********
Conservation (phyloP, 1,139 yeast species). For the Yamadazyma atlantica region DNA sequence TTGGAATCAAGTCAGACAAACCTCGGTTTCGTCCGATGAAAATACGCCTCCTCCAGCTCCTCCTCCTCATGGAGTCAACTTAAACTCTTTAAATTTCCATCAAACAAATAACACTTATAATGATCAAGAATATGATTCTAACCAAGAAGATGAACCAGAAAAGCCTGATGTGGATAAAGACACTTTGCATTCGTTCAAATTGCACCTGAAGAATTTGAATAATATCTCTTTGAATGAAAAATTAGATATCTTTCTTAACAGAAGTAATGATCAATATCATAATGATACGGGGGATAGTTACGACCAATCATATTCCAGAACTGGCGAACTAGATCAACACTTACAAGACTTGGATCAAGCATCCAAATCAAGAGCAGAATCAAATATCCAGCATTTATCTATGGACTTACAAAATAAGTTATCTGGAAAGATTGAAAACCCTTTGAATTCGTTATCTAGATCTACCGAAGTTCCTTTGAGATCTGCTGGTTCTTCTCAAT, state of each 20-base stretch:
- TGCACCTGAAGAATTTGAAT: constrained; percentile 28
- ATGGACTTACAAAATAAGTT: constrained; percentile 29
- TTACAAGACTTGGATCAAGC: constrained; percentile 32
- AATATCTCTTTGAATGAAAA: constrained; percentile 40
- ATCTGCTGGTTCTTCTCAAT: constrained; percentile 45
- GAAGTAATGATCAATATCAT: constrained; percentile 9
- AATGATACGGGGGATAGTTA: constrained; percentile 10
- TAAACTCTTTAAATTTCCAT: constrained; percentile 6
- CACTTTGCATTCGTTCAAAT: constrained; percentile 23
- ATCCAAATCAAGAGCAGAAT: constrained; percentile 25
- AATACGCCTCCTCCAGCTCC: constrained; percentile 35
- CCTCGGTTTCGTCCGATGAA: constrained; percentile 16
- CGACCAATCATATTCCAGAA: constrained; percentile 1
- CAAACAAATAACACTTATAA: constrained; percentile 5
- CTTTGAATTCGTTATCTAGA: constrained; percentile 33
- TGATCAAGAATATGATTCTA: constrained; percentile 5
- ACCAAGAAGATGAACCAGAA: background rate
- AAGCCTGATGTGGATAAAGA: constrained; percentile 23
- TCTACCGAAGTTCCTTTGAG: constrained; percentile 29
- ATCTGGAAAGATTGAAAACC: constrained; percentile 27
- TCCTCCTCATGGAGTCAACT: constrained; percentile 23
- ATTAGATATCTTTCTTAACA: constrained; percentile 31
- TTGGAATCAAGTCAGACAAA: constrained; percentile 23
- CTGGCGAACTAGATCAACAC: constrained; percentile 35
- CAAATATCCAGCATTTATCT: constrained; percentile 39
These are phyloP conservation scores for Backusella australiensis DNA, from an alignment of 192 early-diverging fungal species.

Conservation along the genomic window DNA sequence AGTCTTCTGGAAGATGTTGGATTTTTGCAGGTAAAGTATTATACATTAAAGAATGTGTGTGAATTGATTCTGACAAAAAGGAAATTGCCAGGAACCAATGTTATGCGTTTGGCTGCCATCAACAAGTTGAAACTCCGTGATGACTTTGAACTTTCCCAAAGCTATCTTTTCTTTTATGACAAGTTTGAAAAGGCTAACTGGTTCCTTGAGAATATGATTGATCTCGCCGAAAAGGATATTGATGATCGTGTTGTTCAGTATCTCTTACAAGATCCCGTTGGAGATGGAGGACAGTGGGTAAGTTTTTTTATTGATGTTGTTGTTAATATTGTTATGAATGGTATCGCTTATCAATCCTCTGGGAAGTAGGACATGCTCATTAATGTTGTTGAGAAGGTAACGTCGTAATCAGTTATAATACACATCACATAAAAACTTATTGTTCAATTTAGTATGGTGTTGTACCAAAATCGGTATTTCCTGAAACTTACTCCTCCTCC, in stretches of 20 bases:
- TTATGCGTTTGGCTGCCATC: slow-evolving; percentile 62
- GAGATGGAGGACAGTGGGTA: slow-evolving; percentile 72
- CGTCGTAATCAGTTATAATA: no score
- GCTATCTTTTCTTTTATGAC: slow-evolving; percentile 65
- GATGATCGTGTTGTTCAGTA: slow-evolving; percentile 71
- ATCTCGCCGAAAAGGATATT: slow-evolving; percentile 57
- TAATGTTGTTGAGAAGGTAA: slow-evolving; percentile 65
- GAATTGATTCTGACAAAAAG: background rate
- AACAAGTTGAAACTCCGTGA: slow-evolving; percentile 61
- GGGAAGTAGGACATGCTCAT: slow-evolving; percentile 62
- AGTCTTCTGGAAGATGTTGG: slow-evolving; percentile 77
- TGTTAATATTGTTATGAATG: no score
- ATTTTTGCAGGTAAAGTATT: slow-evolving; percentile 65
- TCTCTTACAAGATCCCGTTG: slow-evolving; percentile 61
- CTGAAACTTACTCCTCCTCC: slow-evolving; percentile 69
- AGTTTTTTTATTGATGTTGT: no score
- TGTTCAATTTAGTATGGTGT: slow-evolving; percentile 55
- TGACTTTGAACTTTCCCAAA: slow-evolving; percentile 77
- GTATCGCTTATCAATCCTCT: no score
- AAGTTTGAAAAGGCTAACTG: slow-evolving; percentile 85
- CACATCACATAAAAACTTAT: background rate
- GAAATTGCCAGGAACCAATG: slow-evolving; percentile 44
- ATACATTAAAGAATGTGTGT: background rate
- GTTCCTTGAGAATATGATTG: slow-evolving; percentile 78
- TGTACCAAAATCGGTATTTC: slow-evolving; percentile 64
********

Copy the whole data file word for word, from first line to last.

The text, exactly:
Conservation (phyloP, 1,139 yeast species). For the Yamadazyma atlantica region DNA sequence TTGGAATCAAGTCAGACAAACCTCGGTTTCGTCCGATGAAAATACGCCTCCTCCAGCTCCTCCTCCTCATGGAGTCAACTTAAACTCTTTAAATTTCCATCAAACAAATAACACTTATAATGATCAAGAATATGATTCTAACCAAGAAGATGAACCAGAAAAGCCTGATGTGGATAAAGACACTTTGCATTCGTTCAAATTGCACCTGAAGAATTTGAATAATATCTCTTTGAATGAAAAATTAGATATCTTTCTTAACAGAAGTAATGATCAATATCATAATGATACGGGGGATAGTTACGACCAATCATATTCCAGAACTGGCGAACTAGATCAACACTTACAAGACTTGGATCAAGCATCCAAATCAAGAGCAGAATCAAATATCCAGCATTTATCTATGGACTTACAAAATAAGTTATCTGGAAAGATTGAAAACCCTTTGAATTCGTTATCTAGATCTACCGAAGTTCCTTTGAGATCTGCTGGTTCTTCTCAAT, state of each 20-base stretch:
- TGCACCTGAAGAATTTGAAT: constrained; percentile 28
- ATGGACTTACAAAATAAGTT: constrained; percentile 29
- TTACAAGACTTGGATCAAGC: constrained; percentile 32
- AATATCTCTTTGAATGAAAA: constrained; percentile 40
- ATCTGCTGGTTCTTCTCAAT: constrained; percentile 45
- GAAGTAATGATCAATATCAT: constrained; percentile 9
- AATGATACGGGGGATAGTTA: constrained; percentile 10
- TAAACTCTTTAAATTTCCAT: constrained; percentile 6
- CACTTTGCATTCGTTCAAAT: constrained; percentile 23
- ATCCAAATCAAGAGCAGAAT: constrained; percentile 25
- AATACGCCTCCTCCAGCTCC: constrained; percentile 35
- CCTCGGTTTCGTCCGATGAA: constrained; percentile 16
- CGACCAATCATATTCCAGAA: constrained; percentile 1
- CAAACAAATAACACTTATAA: constrained; percentile 5
- CTTTGAATTCGTTATCTAGA: constrained; percentile 33
- TGATCAAGAATATGATTCTA: constrained; percentile 5
- ACCAAGAAGATGAACCAGAA: background rate
- AAGCCTGATGTGGATAAAGA: constrained; percentile 23
- TCTACCGAAGTTCCTTTGAG: constrained; percentile 29
- ATCTGGAAAGATTGAAAACC: constrained; percentile 27
- TCCTCCTCATGGAGTCAACT: constrained; percentile 23
- ATTAGATATCTTTCTTAACA: constrained; percentile 31
- TTGGAATCAAGTCAGACAAA: constrained; percentile 23
- CTGGCGAACTAGATCAACAC: constrained; percentile 35
- CAAATATCCAGCATTTATCT: constrained; percentile 39
These are phyloP conservation scores for Backusella australiensis DNA, from an alignment of 192 early-diverging fungal species.

Conservation along the genomic window DNA sequence AGTCTTCTGGAAGATGTTGGATTTTTGCAGGTAAAGTATTATACATTAAAGAATGTGTGTGAATTGATTCTGACAAAAAGGAAATTGCCAGGAACCAATGTTATGCGTTTGGCTGCCATCAACAAGTTGAAACTCCGTGATGACTTTGAACTTTCCCAAAGCTATCTTTTCTTTTATGACAAGTTTGAAAAGGCTAACTGGTTCCTTGAGAATATGATTGATCTCGCCGAAAAGGATATTGATGATCGTGTTGTTCAGTATCTCTTACAAGATCCCGTTGGAGATGGAGGACAGTGGGTAAGTTTTTTTATTGATGTTGTTGTTAATATTGTTATGAATGGTATCGCTTATCAATCCTCTGGGAAGTAGGACATGCTCATTAATGTTGTTGAGAAGGTAACGTCGTAATCAGTTATAATACACATCACATAAAAACTTATTGTTCAATTTAGTATGGTGTTGTACCAAAATCGGTATTTCCTGAAACTTACTCCTCCTCC, in stretches of 20 bases:
- TTATGCGTTTGGCTGCCATC: slow-evolving; percentile 62
- GAGATGGAGGACAGTGGGTA: slow-evolving; percentile 72
- CGTCGTAATCAGTTATAATA: no score
- GCTATCTTTTCTTTTATGAC: slow-evolving; percentile 65
- GATGATCGTGTTGTTCAGTA: slow-evolving; percentile 71
- ATCTCGCCGAAAAGGATATT: slow-evolving; percentile 57
- TAATGTTGTTGAGAAGGTAA: slow-evolving; percentile 65
- GAATTGATTCTGACAAAAAG: background rate
- AACAAGTTGAAACTCCGTGA: slow-evolving; percentile 61
- GGGAAGTAGGACATGCTCAT: slow-evolving; percentile 62
- AGTCTTCTGGAAGATGTTGG: slow-evolving; percentile 77
- TGTTAATATTGTTATGAATG: no score
- ATTTTTGCAGGTAAAGTATT: slow-evolving; percentile 65
- TCTCTTACAAGATCCCGTTG: slow-evolving; percentile 61
- CTGAAACTTACTCCTCCTCC: slow-evolving; percentile 69
- AGTTTTTTTATTGATGTTGT: no score
- TGTTCAATTTAGTATGGTGT: slow-evolving; percentile 55
- TGACTTTGAACTTTCCCAAA: slow-evolving; percentile 77
- GTATCGCTTATCAATCCTCT: no score
- AAGTTTGAAAAGGCTAACTG: slow-evolving; percentile 85
- CACATCACATAAAAACTTAT: background rate
- GAAATTGCCAGGAACCAATG: slow-evolving; percentile 44
- ATACATTAAAGAATGTGTGT: background rate
- GTTCCTTGAGAATATGATTG: slow-evolving; percentile 78
- TGTACCAAAATCGGTATTTC: slow-evolving; percentile 64